By Ronald E. Keener
John Ortberg: Senior Pastor, Menlo Park Presbyterian Church, Menlo Park, CA
Pastor for eight years at Menlo Park Presbyterian Church in the San Francisco Bay Area, John Ortberg observes, “There’s a very strong performance culture out here, but that includes a terrific amount of pressure to maintain an image, and so there are vast amounts of anxiety, addictions, difficulties, emptiness, exhaustion, just about an inch under the surface.”
“The biggest misconception that people have of the Silicon Valley is that people have their lives together and don’t really need God,” Ortberg, 54, says.
It’s been said that the Bay Area is 90 percent unchurched, de-churched, or anti-church. How does a church engage a culture like that?
One of the ways that our church is seeking to reach the Bay Area has been by opening up different venues and sites so that we can try to penetrate more areas. We’re also working very hard on a project called Catalyst, which is looking at how do we unleash rather than bottleneck folks in ministry.
We have a terrific team of people who are doing research and looking at the whole area of mission shaped communities, and strategies to tap into the innate motivations, passions, and gifts of people.
Who was the pastor of your youth and what is your conversion experience?
When I was growing up in Rockford, IL the pastor of our church was Harold Christensen. His wife Evelyn Christensen recently passed away at about the age of 90. She wrote a book called, What Happens When Women Pray. I grew up in a Christian family and accepted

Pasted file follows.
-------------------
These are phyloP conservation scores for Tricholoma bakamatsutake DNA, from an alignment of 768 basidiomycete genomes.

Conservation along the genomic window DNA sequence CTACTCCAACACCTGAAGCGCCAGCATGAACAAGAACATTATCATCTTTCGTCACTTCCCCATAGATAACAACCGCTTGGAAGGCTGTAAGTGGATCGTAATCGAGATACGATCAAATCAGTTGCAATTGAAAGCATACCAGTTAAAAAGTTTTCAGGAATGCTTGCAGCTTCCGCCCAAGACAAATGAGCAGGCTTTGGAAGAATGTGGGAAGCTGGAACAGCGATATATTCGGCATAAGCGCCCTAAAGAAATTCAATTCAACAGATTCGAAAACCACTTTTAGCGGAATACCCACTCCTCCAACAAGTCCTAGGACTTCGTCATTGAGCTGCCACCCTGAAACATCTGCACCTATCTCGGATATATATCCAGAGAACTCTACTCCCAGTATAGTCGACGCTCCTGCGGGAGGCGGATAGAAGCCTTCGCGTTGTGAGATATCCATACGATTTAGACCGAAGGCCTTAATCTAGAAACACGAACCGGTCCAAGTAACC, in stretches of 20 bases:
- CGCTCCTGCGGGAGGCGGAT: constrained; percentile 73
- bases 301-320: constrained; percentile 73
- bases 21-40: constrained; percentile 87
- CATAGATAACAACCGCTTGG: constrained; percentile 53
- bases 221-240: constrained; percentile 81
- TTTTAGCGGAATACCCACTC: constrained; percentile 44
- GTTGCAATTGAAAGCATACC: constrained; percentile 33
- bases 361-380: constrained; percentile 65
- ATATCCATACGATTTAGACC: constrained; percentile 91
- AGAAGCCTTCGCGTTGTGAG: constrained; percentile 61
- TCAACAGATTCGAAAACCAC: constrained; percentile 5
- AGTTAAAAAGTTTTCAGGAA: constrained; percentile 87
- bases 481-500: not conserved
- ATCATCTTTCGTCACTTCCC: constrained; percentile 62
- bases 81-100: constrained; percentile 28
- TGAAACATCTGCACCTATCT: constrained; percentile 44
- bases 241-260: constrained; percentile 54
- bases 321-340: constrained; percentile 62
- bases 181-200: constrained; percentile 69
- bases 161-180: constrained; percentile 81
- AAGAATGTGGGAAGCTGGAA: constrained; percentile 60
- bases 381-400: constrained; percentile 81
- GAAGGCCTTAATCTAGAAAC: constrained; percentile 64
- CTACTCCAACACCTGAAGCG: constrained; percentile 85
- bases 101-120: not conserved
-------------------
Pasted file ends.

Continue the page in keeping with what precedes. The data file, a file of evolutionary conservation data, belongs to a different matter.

Christ when I was a seven-year-old boy, and it’s still a very vivid memory for me.
If you had not chosen ministry, what might your profession have been?
If I had not gone into pastoral ministry, I probably would have gone into something in the field of psychology. I received my M.Div. from Fuller Seminary and a PhD in Clinical Psychology, but it turns out I’m a really bad therapist. However, I’m very interested in teaching and writing, and I probably would have gone in that direction.
What is it like living in such an affluent area?
The Bay Area is a very stimulating place. There are lots of things going on educationally with Stanford University next door, in terms of business with Silicon Valley, and a tremendous amount of ethnic diversity. And also there’s a fair amount of spiritual resistance to institutional Christianity, particularly as you get close to the city of San Francisco.
What do you think is your calling to address this population?
My preaching has probably moved in the direction of being somewhat more oriented towards an intellectual approach to the faith, simply because education tends to be such a kind of prominent aspect of life out here.
Did you ever meet Steve Jobs or interact with his staff?
I never did meet with Steve Jobs. Ron Johnson, who reported to Steve and is a guy who launched and led the Apple Store movement, and is now the CEO of JC Penney, attends our church and is a good friend and remarkable leader and great Christian.